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You’ve just completed writing you information security policy and within that policy you place the “cut-and-paste” standard statement that indicates what the consequences are if the policy is violated.  This statement, which normally reads “Failure to comply with this policy will result in disciplinary action up to termination if severity of non-compliance dictates” is a very broad statement.  Such a broad statement can lead to those “grey areas” where employees don’t understand the boundaries specific repercussions for policy violation.  This is where more specific documented guidance would be beneficial to your organization and its employees.

Whenever you are dealing with the human aspect of an organization, it is best to look to you human resource department and if possible, your legal department to see what does and doesn’t violate your company rules as well as state and federal labor laws.  A good disciplinary policy always follows a hierarchy of severity.  This allows for personnel to make mistakes and learn from their mistakes without affecting their career.  Let’s face it, we are all not perfect and everyone makes a mistake once-in-awhile so establishing a policy where employees are dealt the most serious disciplinary action for their first offense is going to result in a hostile work environment.  My suggestion is to instead, have a policy where disciplinary action levels of severity increase and are dictated by offense and number offenses.  Here is an example of a hierarchal discipline structure:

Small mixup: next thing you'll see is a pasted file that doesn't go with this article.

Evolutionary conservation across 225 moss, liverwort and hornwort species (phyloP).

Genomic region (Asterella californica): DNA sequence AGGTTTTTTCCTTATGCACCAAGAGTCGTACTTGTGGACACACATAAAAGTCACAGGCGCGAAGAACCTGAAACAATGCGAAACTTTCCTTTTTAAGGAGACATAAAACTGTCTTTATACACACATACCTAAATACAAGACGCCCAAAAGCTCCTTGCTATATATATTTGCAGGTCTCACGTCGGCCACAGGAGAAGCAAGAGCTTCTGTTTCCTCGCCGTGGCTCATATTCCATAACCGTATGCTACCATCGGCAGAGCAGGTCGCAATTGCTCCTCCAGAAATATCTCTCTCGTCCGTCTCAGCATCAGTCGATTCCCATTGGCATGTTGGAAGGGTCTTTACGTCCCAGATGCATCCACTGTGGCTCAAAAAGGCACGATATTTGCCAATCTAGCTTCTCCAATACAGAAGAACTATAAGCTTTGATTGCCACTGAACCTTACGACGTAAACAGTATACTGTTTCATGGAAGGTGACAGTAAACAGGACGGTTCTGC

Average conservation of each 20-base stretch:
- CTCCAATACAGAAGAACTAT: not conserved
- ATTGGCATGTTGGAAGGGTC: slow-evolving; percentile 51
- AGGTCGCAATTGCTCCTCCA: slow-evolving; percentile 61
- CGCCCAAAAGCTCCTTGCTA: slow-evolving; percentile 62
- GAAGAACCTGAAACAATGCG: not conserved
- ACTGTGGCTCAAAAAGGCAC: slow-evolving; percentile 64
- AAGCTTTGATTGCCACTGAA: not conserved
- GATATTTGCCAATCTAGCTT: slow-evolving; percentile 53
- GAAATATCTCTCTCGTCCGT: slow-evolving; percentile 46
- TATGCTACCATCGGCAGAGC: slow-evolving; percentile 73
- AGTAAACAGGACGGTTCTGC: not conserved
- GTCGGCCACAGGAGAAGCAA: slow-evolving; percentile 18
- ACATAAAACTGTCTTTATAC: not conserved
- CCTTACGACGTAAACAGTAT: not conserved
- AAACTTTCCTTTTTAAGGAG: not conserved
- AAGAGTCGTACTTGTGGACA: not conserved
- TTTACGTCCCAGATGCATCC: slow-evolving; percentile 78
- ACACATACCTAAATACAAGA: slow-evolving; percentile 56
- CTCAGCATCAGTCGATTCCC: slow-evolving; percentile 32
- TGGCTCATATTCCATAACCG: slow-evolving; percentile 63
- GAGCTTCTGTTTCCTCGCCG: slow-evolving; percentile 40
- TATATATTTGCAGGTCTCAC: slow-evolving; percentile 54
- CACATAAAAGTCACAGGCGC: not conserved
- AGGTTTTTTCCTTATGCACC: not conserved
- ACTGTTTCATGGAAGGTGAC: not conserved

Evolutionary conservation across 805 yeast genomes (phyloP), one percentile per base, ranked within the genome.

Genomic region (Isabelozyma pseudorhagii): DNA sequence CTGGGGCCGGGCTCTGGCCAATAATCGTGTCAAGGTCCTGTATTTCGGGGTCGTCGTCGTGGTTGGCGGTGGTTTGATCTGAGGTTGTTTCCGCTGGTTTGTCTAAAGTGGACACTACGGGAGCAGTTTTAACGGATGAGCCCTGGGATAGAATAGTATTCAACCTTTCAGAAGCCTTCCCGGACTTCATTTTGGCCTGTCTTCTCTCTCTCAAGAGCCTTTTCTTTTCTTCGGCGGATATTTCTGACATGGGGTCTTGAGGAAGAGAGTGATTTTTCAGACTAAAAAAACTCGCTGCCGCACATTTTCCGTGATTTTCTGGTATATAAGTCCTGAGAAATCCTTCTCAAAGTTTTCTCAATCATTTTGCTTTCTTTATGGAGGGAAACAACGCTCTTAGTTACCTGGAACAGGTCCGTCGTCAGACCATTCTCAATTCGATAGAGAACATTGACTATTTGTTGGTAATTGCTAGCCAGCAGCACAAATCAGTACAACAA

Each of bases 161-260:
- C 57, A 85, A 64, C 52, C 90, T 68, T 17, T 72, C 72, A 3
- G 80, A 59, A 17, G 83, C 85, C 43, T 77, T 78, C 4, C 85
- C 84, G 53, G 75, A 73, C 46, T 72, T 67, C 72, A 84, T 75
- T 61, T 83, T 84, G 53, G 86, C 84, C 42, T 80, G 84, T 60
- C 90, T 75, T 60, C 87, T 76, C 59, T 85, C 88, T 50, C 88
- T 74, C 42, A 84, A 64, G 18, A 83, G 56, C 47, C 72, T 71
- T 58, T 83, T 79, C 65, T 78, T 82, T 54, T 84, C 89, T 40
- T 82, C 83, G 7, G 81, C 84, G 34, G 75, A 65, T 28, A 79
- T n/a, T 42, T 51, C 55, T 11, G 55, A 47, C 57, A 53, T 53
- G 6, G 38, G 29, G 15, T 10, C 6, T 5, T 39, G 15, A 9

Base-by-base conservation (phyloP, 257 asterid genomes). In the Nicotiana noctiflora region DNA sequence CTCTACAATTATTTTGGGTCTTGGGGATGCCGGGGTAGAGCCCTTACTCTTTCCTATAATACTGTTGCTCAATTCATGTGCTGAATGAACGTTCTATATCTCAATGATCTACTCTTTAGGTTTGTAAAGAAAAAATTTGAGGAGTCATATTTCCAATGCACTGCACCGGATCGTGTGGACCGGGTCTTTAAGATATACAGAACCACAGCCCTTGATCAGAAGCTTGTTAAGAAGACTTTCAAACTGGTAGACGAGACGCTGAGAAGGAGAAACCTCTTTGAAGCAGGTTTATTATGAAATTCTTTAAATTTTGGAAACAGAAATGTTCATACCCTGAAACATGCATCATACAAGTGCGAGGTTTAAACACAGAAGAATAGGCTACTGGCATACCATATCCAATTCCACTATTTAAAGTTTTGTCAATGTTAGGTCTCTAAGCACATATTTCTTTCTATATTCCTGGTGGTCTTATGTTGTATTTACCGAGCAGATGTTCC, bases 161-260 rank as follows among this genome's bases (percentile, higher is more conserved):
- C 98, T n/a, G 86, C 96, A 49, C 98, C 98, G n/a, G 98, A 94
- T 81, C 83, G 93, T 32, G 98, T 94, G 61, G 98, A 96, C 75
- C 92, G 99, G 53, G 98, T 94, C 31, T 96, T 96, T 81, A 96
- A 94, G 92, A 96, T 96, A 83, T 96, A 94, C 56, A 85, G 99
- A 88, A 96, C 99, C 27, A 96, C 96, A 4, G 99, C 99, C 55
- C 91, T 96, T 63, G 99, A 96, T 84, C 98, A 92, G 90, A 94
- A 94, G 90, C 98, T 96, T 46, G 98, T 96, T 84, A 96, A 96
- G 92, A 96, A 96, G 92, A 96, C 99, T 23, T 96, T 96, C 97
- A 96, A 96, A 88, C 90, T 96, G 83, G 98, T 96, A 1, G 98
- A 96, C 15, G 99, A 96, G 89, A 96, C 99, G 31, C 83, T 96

1. Letter counseling from management – provides feedback on what they have done wrong and how it violates policy.
  2. Letter of reprimand – Employee is warned and official notice is included in their personnel file.  Also, action will have a negative consequences when it comes to performance reviews and promotion
  3. Privileges revoked for a certain period of time provided that they are not critical to individual’s job function.  Also recommend remedial training to address policy infraction
  4. Suspension without pay – Used for multiple infractions and based on severity of violation.  Employees would be suspended for a period of time without pay.
  5. Termination – Self-explanatory Need to make sure all options have been utilized/documented and employee rights are not violated.  This is where HR and Legal would get involved

Of course, this is only an example of a hierarchy disciplinary action plan instead of the generic disciplinary statement typically seen within a security policy.  Each organization is going to be different and it is best to tailor a policy that fits your needs as well as the needs of management.


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